Data analysis

Analysis will involve two a priori comparisons; both intervention groups will be compared to the control group. Should any of these comparisons reveal a significant difference, then a third a priori comparison will be undertaken by comparing the difference between intervention groups - this will be included as a secondary analysis. Multiple linear regression analysis will be used to investigate the differences in the change in physical activity level achieved between groups at 48 months, after adjusting for potential areas of bias between groups, valid accelerometer wear time and the number of valid wear days. Analysis will be conducted on the cohort as a whole and stratified by ethnic group; interaction terms will be used to quantify the effect of ethnic group. We will also use interaction terms to assess whether the effects of the interventions are modified of gender, age, ethnicity, family history of T2DM or whether prediabetes status was confirmed at baseline; significant interactions will followed by stratified analysis. We will also assess change in physical activity at 12 months as a secondary outcome. The primary analysis will be based on analysing those with complete data at each time point in the group to which they were randomised. A sensitivity analysis will be undertaken to assess the impact of imputing missing data through multiple imputation and through a per-protocol analysis by removing those that failed to attend the initial Walking Away session in both intervention groups; per-protocol analysis for the Walking Away Plus group will be defined as removing those that that failed to attend the initial Walking Away session OR those that failed to register for or actively stopped their text messaging support via the STOP function within the first 2 months.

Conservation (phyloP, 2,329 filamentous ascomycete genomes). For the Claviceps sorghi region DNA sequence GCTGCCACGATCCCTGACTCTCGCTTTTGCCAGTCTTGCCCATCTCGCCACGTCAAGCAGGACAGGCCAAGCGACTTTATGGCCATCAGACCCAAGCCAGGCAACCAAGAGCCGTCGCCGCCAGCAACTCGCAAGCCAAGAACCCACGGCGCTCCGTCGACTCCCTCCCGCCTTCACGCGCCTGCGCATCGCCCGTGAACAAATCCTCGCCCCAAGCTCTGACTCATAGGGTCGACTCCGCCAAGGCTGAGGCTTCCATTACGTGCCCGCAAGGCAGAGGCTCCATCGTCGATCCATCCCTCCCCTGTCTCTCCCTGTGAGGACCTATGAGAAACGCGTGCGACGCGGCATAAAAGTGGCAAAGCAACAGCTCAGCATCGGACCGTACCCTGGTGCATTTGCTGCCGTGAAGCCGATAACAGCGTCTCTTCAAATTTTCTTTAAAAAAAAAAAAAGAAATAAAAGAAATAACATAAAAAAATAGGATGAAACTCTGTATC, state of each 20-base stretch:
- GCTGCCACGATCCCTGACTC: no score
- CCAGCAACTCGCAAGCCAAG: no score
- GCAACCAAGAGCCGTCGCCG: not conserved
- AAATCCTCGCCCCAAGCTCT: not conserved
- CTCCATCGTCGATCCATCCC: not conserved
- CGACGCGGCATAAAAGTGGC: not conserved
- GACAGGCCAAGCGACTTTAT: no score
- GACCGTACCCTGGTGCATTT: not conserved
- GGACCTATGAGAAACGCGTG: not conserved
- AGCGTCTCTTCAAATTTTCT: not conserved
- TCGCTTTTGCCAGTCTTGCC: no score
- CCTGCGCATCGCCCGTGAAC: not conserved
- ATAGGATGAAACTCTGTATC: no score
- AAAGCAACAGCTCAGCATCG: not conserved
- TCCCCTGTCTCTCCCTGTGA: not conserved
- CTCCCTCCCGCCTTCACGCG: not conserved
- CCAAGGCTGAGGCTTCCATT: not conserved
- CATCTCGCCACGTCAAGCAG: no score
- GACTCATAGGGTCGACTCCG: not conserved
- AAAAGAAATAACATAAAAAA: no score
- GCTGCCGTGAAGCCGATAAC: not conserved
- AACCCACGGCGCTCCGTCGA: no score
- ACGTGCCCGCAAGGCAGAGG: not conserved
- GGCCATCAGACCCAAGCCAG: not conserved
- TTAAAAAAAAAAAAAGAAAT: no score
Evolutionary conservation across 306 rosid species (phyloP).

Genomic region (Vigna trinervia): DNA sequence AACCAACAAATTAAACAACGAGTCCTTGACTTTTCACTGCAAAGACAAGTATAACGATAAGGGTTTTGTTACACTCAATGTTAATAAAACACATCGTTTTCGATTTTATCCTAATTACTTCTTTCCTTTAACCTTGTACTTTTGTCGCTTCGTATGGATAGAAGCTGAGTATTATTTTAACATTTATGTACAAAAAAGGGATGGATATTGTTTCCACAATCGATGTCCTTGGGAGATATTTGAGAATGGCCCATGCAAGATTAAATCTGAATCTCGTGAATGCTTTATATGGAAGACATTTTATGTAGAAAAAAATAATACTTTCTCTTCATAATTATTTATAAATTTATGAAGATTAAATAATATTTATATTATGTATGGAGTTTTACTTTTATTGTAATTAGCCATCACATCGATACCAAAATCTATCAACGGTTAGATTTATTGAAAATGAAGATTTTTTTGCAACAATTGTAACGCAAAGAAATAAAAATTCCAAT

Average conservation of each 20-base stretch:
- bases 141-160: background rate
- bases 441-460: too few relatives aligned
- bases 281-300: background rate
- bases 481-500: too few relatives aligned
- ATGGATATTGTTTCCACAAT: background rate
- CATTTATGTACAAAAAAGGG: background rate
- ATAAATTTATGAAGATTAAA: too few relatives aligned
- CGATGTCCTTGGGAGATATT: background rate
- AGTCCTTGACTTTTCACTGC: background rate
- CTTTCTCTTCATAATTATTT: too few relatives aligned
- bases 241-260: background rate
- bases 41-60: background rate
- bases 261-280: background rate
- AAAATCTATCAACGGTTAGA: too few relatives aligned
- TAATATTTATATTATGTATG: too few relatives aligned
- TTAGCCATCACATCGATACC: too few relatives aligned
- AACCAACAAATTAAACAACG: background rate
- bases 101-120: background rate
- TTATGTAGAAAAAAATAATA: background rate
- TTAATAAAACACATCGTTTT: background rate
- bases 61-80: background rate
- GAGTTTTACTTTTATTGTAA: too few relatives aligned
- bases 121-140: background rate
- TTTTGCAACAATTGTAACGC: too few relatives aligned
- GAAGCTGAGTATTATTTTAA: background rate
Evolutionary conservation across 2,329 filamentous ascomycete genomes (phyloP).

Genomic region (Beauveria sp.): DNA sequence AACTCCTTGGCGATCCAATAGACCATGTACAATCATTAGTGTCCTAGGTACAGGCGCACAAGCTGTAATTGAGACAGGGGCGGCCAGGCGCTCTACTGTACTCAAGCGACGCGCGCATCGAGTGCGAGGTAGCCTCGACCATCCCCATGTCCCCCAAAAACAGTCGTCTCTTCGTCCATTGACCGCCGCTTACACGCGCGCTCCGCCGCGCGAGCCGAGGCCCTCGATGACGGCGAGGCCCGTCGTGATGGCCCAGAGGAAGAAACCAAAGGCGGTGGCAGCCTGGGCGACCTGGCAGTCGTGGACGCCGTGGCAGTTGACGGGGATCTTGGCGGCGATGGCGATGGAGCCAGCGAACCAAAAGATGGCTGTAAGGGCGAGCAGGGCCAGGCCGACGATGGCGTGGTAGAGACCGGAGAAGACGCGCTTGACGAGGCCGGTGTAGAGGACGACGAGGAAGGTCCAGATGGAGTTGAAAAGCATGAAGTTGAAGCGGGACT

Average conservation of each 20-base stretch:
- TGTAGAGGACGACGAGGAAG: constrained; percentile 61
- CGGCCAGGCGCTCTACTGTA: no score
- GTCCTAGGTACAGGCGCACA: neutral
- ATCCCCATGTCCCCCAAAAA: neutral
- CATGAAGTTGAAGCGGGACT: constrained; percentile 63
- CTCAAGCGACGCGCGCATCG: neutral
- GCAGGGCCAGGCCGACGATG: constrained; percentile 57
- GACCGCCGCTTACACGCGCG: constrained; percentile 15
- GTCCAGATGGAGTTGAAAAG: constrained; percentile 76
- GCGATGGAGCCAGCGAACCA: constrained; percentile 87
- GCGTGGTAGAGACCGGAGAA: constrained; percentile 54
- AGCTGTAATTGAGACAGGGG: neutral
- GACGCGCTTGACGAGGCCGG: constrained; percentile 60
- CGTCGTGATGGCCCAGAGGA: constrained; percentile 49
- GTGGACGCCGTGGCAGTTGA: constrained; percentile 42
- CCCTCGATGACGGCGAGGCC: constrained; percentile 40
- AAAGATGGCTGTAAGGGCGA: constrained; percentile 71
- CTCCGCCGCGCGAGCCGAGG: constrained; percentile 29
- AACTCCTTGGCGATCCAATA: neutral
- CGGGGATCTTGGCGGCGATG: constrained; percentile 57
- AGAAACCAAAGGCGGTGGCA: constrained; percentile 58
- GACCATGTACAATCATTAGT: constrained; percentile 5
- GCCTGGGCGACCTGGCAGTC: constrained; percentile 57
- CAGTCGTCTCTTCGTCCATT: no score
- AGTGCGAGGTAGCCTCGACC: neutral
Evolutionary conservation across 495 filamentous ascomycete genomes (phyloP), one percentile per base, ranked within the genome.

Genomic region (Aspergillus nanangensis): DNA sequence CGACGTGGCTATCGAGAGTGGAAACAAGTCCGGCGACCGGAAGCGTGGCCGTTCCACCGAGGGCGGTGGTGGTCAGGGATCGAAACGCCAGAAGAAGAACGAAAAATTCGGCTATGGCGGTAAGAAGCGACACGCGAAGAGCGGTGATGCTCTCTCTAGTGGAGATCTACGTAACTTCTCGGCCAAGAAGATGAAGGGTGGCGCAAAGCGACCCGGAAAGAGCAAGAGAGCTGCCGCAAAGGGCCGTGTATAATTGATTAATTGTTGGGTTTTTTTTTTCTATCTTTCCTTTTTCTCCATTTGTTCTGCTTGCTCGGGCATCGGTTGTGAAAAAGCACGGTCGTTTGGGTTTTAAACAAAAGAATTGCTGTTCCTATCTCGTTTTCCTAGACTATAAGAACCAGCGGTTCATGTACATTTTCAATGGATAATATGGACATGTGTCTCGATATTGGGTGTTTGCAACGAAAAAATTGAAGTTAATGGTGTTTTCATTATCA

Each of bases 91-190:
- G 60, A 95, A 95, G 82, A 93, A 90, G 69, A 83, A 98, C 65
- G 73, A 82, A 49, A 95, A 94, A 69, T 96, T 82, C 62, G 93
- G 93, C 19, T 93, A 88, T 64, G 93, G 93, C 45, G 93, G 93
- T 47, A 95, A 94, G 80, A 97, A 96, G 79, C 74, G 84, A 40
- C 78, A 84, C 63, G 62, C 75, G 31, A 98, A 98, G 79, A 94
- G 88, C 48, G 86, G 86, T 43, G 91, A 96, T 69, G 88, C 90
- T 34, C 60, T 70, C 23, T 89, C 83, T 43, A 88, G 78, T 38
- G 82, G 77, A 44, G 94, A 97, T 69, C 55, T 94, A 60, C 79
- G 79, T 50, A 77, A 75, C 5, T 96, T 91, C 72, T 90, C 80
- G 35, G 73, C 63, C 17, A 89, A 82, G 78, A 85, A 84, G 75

Analysis of secondary biochemical and anthropometric outcomes will be analysed using the same strategy and at the same time-points as that described for the primary outcome. Differentials in the time to T2DM between groups will be plotted using the Kaplan–Meier method for comparing survival curves; the log rank test will be used to assess for differences between the groups.

Health economics

We will undertake a costing exercise to determine the cost of delivering the initial interventions covering expenditure such as educator time, educator training and quality assurance. In addition we will determine the cost of the follow-up maintenance support group-sessions and the staff and other costs of the individually tailored telephone and text messaging package for maintenance support. Resource use incurred will be costed using actual costs in the trial and/or standard references for unit costs such as Unit Costs of Health and Social Care [62]. In addition to the primary endpoint, we will analyse the within-trial impact of the interventions during the trial on other outcomes that are pertinent to the long-term economic analysis, i.e. use of antihypertensives and lipid-lowering therapies, blood pressure, health utility and incidence of T2DM.

Long-term costs and benefits of the interventions will be evaluated through a combination of the within-trial outcomes and decision-analytic modelling to simulate long-term incidence ofT2DM, microvascular complications arising from T2DM and cardiovascular events. Specifically for progression to T2DM, estimating long-term progression will require a statistical model built partly from incidence data from the trial. The underlying incidence curve will be based on rates of progression in the control arm, and a survival model with time-varying hazards will be built to demonstrate the effect of a unit change in physical activity on risk of T2DM over time. This will allow the impact of alternative assumptions about the degree of maintenance of physical activity beyond the 4-year follow-up period to be modelled. The underlying progression of T2DM beyond the 4-year follow-up will be estimated by the above 4-year survival curve and assumptions about medium-term maintenance of physical activity, but also informed by the trajectory of survival curves from long-term diabetes prevention studies such as the Finnish Diabetes Prevention study [63].